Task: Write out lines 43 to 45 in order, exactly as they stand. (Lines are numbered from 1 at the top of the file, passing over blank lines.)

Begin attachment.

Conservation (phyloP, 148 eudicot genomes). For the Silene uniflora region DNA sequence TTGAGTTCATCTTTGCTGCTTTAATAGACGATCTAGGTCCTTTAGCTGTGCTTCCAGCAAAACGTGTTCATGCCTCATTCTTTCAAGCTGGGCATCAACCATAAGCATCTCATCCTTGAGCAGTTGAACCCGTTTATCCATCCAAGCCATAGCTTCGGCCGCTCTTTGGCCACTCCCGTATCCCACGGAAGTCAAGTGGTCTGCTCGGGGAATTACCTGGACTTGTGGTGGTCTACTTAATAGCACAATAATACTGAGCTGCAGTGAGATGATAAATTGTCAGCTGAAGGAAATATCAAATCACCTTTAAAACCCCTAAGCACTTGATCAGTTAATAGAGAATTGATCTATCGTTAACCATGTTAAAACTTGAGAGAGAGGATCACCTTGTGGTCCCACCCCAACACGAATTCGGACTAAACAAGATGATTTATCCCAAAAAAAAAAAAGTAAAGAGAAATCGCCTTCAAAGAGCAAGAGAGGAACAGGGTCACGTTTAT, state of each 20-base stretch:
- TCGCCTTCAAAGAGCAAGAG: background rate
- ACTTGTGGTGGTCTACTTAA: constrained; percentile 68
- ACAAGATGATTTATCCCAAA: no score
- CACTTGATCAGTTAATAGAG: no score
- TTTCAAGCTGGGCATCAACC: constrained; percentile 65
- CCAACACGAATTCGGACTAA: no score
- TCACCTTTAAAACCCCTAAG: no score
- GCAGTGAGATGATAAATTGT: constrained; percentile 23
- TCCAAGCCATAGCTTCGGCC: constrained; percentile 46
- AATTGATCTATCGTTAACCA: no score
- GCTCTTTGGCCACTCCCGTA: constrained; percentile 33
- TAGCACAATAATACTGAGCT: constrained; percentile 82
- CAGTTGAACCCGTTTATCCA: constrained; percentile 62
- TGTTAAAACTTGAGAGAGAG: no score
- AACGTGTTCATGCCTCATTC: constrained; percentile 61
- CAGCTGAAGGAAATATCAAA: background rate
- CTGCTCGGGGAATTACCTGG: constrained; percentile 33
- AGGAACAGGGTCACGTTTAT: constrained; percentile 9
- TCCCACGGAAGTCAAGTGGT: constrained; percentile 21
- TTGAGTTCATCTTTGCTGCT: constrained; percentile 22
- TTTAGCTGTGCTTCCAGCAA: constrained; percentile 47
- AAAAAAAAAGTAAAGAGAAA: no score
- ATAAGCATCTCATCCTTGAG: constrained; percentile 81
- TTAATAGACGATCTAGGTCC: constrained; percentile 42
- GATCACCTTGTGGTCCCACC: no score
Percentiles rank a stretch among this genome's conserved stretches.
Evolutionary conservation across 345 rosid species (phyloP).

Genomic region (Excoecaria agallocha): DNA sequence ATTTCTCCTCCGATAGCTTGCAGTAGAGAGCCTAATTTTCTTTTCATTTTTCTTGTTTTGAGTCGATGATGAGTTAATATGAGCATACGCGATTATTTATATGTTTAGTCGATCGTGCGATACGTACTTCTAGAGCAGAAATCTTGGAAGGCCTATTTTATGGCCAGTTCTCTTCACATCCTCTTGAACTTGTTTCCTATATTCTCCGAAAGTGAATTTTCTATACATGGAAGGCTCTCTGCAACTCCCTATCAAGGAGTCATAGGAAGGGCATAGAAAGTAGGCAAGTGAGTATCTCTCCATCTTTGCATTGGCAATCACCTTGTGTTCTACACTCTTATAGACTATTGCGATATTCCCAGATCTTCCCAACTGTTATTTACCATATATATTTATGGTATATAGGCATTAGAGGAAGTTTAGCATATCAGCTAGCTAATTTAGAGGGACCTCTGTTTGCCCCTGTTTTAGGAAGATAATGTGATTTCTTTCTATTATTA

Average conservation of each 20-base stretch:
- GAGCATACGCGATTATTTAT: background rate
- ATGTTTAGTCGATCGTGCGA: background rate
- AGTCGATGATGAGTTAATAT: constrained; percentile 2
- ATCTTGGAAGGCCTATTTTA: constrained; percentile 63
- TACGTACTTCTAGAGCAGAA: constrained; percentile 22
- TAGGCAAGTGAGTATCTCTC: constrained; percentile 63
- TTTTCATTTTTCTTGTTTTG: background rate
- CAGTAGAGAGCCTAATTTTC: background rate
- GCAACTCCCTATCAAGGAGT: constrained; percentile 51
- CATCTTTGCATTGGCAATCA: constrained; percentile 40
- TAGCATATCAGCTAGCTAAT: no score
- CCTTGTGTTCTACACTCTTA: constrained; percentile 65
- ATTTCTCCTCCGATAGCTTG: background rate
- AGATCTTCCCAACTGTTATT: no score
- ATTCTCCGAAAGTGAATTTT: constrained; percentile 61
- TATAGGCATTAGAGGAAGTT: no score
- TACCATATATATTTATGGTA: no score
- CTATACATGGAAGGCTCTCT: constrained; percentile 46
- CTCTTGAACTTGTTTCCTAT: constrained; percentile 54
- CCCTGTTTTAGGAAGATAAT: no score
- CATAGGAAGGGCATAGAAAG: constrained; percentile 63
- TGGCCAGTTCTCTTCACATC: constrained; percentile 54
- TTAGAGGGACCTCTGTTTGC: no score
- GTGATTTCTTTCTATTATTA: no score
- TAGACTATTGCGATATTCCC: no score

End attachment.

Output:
- ATTTCTCCTCCGATAGCTTG: background rate
- AGATCTTCCCAACTGTTATT: no score
- ATTCTCCGAAAGTGAATTTT: constrained; percentile 61